Opinion – Grain in Grain: How to invest during retirement

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Opinion – Grain in Grain: How to invest during retirement

When scrolling through social media, you will find countless suggestions on how you should invest to achieve financial independence. What few mention is that the target equity to achieve this independence depends on how you will invest after achieving it. So just as important as knowing how to get there is what to do when you reach the goal.

There are several models to guide investment during retirement. But no matter which model you choose, two lessons must be respected.

The first lesson is the much-talked-about diversification. It is not recommended to concentrate investments in a single asset.

Even if you are a conservative investor and only invest in fixed income, the same principle holds true.

Diversification between different fixed income vehicles such as government bonds, private bonds and investment funds will provide a better balance between return and risk.

Even if your profile is more aggressive, it is also not appropriate to concentrate the entire portfolio in a single product, be it stocks, Real Estate Funds (REIFs) or real estate.

Here, I take the opportunity to answer the question of the reader Vinícius Lobosco. He asked: “What’s the problem with putting everything into a super-diversified portfolio of (REIFs) that now pay an average of 0.7% per month?”

Indeed, this dividend rate seems irresistible. I remind you that this dividend is the result of rents that are adjusted for inflation. Therefore, if you had BRL 714,300 invested in a portfolio of FIIs, you could earn BRL 5,000 per month exempt from income tax.

Care must be taken when extrapolating this inflation-adjusted gain to the end of your retirement. Remember that FIIs are risky assets. Dividends can fall at some point caused by several factors.

The pandemic that occurred in 2020 showed that even resilient and diversified assets such as shopping centers can suffer. Previously, we have seen the FIIs of bank branches, which were once one of the most demanded, suffer from the movement of branch discontinuity.

The same principle would apply to those thinking of putting all their money into apartments for rent. At first, the risks seem low in this investment. However, if you have three properties that provide you with a monthly income of BRL 5,000, you can, for a few moments of vacancy, have three assets that generate a monthly cost of condominium and IPTU greater than BRL 3,000.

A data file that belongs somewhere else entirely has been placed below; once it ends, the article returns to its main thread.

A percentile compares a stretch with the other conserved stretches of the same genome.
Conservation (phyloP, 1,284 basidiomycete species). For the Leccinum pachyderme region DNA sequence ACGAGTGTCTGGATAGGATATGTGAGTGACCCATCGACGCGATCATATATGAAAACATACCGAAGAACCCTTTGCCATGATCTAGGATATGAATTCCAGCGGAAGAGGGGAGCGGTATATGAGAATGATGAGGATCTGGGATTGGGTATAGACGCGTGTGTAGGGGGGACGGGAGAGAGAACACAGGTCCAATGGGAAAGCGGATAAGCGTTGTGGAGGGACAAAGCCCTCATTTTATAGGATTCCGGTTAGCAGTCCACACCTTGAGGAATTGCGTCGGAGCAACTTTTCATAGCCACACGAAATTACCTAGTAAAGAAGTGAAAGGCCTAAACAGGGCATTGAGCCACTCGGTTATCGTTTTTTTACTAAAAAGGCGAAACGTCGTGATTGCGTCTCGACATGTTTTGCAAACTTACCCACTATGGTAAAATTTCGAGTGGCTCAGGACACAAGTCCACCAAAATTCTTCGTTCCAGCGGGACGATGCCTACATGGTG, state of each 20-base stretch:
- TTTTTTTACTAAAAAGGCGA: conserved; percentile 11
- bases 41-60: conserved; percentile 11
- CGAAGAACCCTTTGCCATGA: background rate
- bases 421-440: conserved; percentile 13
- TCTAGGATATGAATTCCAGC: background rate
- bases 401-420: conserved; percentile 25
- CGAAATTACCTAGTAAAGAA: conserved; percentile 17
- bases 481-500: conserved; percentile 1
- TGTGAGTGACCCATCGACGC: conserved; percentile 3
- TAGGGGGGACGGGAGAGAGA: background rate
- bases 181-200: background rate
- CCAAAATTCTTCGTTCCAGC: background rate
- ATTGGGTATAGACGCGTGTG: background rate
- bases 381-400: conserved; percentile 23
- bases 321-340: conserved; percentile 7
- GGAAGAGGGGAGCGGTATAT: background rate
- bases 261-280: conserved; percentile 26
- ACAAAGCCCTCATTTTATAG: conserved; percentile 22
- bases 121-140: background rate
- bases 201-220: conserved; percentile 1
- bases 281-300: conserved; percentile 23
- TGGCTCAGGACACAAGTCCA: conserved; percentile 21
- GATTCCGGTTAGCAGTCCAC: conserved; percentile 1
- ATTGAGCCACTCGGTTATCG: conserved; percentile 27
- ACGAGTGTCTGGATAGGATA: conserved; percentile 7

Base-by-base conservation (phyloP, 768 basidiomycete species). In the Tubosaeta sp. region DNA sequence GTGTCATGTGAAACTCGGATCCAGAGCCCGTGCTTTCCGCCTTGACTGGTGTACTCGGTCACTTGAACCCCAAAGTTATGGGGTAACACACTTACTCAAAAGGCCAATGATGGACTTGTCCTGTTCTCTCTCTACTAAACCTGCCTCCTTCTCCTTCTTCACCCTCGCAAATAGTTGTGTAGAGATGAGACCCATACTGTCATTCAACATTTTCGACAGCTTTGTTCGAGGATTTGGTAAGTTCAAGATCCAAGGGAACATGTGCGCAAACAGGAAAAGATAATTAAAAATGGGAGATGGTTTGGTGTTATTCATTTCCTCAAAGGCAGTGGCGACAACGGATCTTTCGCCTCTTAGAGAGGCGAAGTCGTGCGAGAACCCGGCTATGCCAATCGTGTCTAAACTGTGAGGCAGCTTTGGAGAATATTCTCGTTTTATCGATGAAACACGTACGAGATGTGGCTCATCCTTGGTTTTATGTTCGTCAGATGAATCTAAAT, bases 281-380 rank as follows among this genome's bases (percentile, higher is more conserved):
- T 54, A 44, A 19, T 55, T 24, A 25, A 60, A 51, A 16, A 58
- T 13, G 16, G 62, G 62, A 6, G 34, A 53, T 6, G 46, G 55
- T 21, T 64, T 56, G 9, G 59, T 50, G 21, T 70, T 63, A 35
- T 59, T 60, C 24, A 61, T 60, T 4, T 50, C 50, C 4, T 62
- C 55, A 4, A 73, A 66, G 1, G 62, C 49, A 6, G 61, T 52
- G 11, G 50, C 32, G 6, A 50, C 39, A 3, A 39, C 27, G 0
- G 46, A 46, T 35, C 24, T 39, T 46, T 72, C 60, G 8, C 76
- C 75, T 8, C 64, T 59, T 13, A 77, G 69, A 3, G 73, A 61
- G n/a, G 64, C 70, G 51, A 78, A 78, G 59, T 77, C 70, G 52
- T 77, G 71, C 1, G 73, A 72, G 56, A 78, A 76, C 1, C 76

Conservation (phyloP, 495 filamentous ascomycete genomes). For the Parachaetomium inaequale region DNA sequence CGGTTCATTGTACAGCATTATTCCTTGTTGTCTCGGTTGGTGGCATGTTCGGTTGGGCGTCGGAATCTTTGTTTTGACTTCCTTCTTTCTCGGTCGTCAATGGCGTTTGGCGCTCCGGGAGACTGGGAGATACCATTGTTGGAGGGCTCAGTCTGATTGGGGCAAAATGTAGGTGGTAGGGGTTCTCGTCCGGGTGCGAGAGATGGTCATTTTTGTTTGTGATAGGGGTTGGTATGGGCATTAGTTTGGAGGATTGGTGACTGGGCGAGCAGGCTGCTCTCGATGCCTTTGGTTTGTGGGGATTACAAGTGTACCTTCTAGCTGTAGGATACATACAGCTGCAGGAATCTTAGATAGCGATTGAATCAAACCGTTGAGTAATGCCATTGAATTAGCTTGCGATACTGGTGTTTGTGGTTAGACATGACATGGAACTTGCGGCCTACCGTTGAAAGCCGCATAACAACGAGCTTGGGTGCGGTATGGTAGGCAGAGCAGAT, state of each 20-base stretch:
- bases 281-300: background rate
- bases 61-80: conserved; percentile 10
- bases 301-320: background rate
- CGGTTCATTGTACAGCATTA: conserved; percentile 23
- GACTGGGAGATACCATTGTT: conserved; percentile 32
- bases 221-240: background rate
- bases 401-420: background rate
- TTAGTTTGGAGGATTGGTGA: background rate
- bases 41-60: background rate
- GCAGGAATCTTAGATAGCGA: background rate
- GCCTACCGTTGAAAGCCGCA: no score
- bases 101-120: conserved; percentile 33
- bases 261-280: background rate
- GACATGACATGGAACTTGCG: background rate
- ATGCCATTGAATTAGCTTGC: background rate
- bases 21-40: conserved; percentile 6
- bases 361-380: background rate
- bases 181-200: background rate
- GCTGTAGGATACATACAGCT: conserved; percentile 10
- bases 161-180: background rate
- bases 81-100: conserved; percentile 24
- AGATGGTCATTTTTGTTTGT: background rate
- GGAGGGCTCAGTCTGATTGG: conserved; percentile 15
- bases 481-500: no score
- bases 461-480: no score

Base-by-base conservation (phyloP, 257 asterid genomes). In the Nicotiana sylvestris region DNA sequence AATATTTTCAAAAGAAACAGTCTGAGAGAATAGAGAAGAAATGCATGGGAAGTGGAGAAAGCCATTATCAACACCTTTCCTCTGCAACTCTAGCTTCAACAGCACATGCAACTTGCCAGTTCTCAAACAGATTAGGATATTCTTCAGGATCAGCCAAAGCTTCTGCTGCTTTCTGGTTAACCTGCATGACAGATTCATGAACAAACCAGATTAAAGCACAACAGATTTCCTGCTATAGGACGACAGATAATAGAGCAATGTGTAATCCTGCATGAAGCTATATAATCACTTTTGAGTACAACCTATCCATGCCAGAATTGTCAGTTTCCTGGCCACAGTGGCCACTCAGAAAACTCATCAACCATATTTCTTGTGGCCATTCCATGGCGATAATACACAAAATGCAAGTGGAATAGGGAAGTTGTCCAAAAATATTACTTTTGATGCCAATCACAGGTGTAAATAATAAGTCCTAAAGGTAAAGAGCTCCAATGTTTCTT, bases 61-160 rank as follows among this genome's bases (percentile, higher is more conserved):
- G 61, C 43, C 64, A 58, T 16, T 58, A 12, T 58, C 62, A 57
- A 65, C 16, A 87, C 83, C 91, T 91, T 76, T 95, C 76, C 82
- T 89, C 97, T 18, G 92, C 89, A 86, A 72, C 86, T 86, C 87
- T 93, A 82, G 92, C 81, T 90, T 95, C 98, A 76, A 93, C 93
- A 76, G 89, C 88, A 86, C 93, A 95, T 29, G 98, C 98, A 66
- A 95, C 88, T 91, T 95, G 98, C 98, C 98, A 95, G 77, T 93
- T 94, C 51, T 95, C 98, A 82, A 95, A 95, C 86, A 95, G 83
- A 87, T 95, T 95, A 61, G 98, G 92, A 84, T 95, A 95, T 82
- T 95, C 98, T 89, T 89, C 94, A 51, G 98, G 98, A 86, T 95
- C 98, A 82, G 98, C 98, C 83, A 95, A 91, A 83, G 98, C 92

That is, instead of earning, you may spend a few months having to contribute resources. So, if you don’t have a financial reserve, you may have to sell the asset at the very worst time.

Not even Warren Buffett’s equity investment company, Berkshire, has all of its equity invested in stocks. The company’s latest report points out that it had almost 15% of the market value in fixed income assets at the end of 2021.

The second lesson is related to the risk of your investments during retirement.

Your investments during retirement should not be riskier than those during the accumulation period. I’ve seen investors who spent a lifetime accumulating funds in savings and just when they retired they decided to take a risk.

If you have not been emotionally prepared to live through periods of volatility during moments of accumulation, you may end up despairing and selling investments at unfavorable times because you do not have the ability to take risks.

So, since your retirement portfolio will be at least a little more conservative, your potential return should also be lower. Then, adjust this lower return to estimate the equity needed to enjoy your retirement.

Michael Viriato is an investment advisor and founding partner of Investor’s House

(Follow and like De Grão em Grão on social networks. Instagram.) ​​

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